McFarland, USA | Review
Personal Best: Caro Returns to Studio Filmmaking with Feel-Good Adaptation
It’s been a while since we’ve heard anything from New Zealand director Niki Caro, who made headlines with her 2002 sophomore film, Whale Rider, before making her Hollywood debut with 2005’s North Country. After the dismal reception of her 2009 effort, A Heavenly Vintage (aka The Vinter’s Luck), she’s helmed, of all things, a Disney film, McFarland, USA. Kevin Costner, once the penultimate star of mainstream, sports themed cinema, finds himself as the figure responsible for fostering athletic careers, moving from Ivan Reitman’s Draft Day to late 1980’s cross-country coach here. Caro’s film is the second ‘based on a true story’ minority flavored studio flick this year, following Sean McNamara’s Spare Parts, which also relates the travails of a group of Hispanic students overcoming odds to succeed in an organized school events. Beat by methodical beat, the formulaic screenplay by Christopher Cleveland, Grant Thompson, and Bettina Gilois doesn’t work any kind of narrative miracles, but there are a handful of nice touches, thanks mostly to its willingness to bluntly address white privilege, and a surprisingly emotive performance from Costner.
In 1987 Southern California, football coach Jim White (Kevin Costner) is forced to take a lowly assistant coach position in McFarland, California, a rural area made up mostly of Hispanic population. The families there are made up of produce pickers, with children growing up either to join their relatives in the fields or end up leading a life of crime. Whatever the case, high school diplomas are rarely part of their trajectory. White’s wife Cheryl (Maria Bello) and two daughters (Morgan Saylor & Elsie Fisher) are in for a rude awakening as this isn’t the kind of life they’re accustomed to. Immediately at odds with the football coach, Jim happens to notice that several male students are expert runners, and so he assembles a team of seven youths. And, since we all know this is based on a true story, you can imagine the kind of glory Jim White leads them to.
McFarland, USA is your general run-of-the-mill sports themed underdog story. Nearly every major sport has had its heyday in this familiar wringer, with Disney’s recent baseball in India flick Million Dollar Arm still fresh in our memories. What’s most refreshing about Arm and Spare Parts, despite their mediocre assemblage, is the long hard road to not only the portrayal of non-white characters, but of an actual focus on and embrace (in a very liberal sense of the word) of their culture. While McNamara guided us with George Lopez, Caro’s period piece reverts to the familiarity of the white usher, here with a family that has the perfect surname. They’re initially an easily identifiable set of middle-class milquetoast, as evidenced by an awkwardly staged scene that finds the Whites dining at their first Mexican restaurant in McFarland, where Costner’s dowdy patriarch asks ignorantly if burgers are served. But then, this is before Chipotle introduced the delights of Hispanic themed food en masse, something we have to remember upon seeing their baffled expressions when they’re offered carne asada and barbacoa.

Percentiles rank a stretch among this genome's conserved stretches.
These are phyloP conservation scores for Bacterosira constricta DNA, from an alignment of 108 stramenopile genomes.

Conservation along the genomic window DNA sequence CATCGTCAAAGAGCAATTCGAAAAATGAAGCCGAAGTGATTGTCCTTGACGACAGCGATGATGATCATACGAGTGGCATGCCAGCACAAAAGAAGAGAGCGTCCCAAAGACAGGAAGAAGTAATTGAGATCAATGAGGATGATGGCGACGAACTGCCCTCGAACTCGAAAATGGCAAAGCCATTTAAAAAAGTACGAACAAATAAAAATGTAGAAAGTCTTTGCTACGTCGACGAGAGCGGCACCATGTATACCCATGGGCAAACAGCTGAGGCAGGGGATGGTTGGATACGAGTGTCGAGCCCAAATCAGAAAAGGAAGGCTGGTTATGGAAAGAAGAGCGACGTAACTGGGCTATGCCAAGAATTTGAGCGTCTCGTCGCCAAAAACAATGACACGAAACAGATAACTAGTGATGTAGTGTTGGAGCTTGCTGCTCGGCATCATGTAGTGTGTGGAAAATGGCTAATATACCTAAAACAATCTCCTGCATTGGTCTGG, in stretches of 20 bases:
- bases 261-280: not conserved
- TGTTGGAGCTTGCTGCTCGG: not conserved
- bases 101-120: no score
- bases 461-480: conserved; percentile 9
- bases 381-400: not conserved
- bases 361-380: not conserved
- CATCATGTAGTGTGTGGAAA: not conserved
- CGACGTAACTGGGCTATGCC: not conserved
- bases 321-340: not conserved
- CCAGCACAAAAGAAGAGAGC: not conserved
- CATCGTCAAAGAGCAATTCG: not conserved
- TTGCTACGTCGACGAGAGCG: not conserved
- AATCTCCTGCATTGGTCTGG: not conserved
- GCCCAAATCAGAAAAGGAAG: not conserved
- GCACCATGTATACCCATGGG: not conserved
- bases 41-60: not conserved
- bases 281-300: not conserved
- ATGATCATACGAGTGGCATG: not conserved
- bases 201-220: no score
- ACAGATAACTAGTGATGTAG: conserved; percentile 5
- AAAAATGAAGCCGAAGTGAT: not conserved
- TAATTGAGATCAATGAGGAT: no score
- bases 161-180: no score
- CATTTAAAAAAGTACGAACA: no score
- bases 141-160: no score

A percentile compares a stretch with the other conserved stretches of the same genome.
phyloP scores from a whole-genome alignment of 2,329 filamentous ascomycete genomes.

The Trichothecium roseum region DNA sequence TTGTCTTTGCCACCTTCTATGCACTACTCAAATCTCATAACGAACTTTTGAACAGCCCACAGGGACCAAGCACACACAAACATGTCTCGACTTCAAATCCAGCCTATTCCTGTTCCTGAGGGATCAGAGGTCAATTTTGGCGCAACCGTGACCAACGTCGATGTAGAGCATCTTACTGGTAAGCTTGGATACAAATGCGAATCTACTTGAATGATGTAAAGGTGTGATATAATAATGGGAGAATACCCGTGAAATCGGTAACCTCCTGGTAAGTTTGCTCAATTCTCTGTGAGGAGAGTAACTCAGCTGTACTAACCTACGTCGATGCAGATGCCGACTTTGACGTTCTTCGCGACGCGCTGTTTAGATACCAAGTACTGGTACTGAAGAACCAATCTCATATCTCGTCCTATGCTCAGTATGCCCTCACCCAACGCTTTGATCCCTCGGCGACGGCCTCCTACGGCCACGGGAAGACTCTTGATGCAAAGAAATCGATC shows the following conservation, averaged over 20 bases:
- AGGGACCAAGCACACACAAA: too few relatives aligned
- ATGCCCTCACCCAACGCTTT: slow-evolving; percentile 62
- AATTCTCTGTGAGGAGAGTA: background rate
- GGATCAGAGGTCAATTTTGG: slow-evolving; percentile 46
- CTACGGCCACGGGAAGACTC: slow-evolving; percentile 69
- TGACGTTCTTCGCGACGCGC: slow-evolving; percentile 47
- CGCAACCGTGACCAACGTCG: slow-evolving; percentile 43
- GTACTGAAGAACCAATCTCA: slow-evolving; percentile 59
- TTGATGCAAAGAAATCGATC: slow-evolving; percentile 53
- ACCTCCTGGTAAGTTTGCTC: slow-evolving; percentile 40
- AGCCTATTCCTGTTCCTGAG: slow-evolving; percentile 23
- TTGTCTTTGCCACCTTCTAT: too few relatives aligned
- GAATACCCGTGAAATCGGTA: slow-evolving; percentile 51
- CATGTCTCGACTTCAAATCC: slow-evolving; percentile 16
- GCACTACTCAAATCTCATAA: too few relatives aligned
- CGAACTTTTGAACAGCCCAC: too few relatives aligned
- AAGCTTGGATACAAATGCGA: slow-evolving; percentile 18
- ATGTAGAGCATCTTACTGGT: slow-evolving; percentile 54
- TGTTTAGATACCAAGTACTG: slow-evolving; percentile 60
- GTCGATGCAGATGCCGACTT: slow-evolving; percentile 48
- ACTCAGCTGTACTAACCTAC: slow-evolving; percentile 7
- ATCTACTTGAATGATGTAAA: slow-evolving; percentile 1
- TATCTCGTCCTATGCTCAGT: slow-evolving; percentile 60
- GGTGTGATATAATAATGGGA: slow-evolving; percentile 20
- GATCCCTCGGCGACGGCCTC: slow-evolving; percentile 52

The Whites become acclimated quite quickly, with their elder daughter developing a crush on her father’s star runner, played by Carlos Pratts. He’s one of several vibrant supporting players that lends McFarland, USA a kind of hard won sentimentality. Several of his peers are also memorable, particularly newcomers like Sergio Avelar and Hector Duran. Caro pays less attention to White’s family, which is perfectly fine, but Maria Bello seems wasted as an ultra-supportive housewife. Early on in the film, she tasks her incredibly busy, stressed out, and preoccupied husband with picking up a birthday cake after work. This causes a dramatic impact that ripples into other aspects of the narrative, yet we’re never led to understand why she wouldn’t have gotten the cake herself. Details like these make the liberties taken in McFarland, USA seem way too evident. But even when we’re distracted by these imperfections, Caro elicits some nicely observed moments between Costner and his team.
A choked up monologue preceding the grand finale is not only eloquent, but effectively pays tribute to the extra efforts disenfranchised groups are forced to make in comparison to privileged peers. Sure, at the end of the day, it may be just another sports drama, replete with generic dramatic shifts and cutesy comic relief, but Caro manages to sail us through a tale that ends with an emotional, even inspirational triumph. Unfortunately, this means down-playing some of the more cruel realities of racism and domestic abuse issues.